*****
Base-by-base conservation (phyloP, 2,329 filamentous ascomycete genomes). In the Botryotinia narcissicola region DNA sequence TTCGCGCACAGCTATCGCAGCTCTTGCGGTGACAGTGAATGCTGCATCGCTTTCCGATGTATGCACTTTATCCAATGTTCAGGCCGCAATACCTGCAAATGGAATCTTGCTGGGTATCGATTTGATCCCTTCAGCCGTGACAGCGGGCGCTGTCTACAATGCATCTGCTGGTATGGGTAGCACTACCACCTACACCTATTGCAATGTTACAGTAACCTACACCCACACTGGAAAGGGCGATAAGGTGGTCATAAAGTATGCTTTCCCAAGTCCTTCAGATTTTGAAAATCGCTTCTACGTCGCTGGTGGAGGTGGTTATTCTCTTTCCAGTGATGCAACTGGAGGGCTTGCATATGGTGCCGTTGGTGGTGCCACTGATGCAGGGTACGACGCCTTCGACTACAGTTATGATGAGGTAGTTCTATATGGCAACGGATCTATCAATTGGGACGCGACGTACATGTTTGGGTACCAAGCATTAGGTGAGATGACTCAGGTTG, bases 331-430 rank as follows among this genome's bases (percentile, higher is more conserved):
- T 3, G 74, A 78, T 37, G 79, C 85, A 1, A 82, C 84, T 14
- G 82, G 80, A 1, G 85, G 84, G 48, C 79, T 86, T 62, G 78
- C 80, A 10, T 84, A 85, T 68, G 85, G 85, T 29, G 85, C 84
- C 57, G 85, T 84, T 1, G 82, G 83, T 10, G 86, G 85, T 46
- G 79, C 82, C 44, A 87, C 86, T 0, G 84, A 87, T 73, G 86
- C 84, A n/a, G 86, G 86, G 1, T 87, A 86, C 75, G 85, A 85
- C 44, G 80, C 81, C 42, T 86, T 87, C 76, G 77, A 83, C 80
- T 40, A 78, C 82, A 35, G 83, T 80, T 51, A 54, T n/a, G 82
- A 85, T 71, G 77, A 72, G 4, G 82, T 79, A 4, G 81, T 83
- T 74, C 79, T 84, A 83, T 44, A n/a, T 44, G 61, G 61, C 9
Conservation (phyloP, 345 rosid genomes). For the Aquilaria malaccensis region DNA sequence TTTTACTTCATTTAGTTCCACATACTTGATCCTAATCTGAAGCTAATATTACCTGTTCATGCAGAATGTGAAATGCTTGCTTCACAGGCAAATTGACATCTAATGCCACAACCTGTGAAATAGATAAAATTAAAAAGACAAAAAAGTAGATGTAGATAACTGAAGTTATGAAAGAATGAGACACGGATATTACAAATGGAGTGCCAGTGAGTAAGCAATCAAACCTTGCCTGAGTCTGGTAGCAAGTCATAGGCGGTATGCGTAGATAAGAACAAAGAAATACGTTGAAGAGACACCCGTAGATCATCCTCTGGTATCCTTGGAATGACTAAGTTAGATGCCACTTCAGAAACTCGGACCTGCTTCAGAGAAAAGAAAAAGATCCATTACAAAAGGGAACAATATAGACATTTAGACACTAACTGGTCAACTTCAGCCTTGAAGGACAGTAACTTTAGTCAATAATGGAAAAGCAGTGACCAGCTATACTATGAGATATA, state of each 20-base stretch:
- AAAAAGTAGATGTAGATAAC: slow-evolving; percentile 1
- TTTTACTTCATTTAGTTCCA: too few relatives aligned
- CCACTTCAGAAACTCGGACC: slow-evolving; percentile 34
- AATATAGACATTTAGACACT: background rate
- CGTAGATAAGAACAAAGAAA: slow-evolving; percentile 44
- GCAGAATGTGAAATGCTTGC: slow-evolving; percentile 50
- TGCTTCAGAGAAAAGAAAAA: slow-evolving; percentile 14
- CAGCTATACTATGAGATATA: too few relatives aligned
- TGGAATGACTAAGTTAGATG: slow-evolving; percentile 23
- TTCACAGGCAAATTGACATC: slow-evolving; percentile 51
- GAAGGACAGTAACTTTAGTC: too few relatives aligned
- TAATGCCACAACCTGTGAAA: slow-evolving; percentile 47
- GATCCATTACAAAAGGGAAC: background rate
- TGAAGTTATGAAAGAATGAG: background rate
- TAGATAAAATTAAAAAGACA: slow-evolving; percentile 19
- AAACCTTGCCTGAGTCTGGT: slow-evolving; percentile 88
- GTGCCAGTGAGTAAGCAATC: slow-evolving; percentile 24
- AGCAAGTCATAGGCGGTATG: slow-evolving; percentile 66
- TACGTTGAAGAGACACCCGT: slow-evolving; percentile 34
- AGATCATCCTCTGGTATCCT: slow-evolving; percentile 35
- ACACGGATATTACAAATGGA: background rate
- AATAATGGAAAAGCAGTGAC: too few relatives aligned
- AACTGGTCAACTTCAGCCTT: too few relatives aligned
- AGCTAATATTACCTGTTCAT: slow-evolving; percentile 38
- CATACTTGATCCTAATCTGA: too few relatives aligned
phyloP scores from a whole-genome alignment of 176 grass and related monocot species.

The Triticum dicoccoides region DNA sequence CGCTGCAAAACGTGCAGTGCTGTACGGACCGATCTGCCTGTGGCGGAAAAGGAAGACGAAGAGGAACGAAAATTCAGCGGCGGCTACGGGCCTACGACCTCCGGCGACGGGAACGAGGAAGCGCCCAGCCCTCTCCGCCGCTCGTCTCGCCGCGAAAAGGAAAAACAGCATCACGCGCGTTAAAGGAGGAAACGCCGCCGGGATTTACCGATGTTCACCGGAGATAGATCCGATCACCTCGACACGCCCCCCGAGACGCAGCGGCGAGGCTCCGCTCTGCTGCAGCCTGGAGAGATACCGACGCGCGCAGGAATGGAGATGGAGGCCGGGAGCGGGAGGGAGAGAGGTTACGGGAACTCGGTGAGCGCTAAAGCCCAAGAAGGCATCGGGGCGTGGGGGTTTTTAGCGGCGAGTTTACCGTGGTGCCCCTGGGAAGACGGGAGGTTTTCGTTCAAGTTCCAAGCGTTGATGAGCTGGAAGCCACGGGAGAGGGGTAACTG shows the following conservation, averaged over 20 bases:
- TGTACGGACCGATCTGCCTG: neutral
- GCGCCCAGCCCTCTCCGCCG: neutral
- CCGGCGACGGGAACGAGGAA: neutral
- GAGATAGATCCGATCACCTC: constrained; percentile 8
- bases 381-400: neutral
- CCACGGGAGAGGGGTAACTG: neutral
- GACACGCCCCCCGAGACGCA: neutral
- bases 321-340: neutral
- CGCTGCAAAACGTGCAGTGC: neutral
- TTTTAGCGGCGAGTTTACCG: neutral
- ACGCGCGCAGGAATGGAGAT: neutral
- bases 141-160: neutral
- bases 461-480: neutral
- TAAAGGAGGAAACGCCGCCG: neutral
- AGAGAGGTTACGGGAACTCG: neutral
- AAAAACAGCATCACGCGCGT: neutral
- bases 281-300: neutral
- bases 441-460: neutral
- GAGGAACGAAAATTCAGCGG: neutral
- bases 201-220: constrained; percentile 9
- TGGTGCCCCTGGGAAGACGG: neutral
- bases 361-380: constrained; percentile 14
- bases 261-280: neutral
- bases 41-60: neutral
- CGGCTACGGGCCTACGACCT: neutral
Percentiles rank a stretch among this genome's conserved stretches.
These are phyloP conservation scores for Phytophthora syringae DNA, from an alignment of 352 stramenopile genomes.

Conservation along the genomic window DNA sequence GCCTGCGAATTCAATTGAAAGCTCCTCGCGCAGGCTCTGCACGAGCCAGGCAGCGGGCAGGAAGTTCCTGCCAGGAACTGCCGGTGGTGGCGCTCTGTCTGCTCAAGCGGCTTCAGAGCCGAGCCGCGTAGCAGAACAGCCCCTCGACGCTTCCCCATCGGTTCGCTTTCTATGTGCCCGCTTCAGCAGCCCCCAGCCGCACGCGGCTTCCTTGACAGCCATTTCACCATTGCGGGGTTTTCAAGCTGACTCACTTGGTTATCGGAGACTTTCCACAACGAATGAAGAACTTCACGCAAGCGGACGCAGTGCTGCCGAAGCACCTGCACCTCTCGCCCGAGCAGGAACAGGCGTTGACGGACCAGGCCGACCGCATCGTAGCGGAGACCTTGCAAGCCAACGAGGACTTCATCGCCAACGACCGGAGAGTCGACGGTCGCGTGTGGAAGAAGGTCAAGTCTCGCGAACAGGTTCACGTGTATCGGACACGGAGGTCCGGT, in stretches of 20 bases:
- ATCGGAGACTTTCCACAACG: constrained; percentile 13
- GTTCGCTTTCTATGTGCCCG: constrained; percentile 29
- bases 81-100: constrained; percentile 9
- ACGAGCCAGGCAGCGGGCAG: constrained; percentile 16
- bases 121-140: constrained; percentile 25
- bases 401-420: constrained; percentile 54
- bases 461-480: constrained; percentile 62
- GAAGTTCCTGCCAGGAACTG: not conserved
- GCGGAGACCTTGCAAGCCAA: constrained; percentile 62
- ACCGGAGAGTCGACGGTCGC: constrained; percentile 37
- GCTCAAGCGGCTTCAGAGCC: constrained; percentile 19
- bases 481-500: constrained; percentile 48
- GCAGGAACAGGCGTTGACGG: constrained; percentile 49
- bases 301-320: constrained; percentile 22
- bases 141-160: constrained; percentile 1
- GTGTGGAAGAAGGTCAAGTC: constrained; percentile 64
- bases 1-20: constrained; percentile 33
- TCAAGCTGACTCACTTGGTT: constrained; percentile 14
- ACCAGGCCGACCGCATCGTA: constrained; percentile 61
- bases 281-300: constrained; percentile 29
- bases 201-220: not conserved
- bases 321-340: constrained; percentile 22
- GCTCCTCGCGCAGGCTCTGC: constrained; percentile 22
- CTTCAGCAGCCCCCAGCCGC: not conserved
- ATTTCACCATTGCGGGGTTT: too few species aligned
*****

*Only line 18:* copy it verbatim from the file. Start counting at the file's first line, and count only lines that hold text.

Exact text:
- GCAGAATGTGAAATGCTTGC: slow-evolving; percentile 50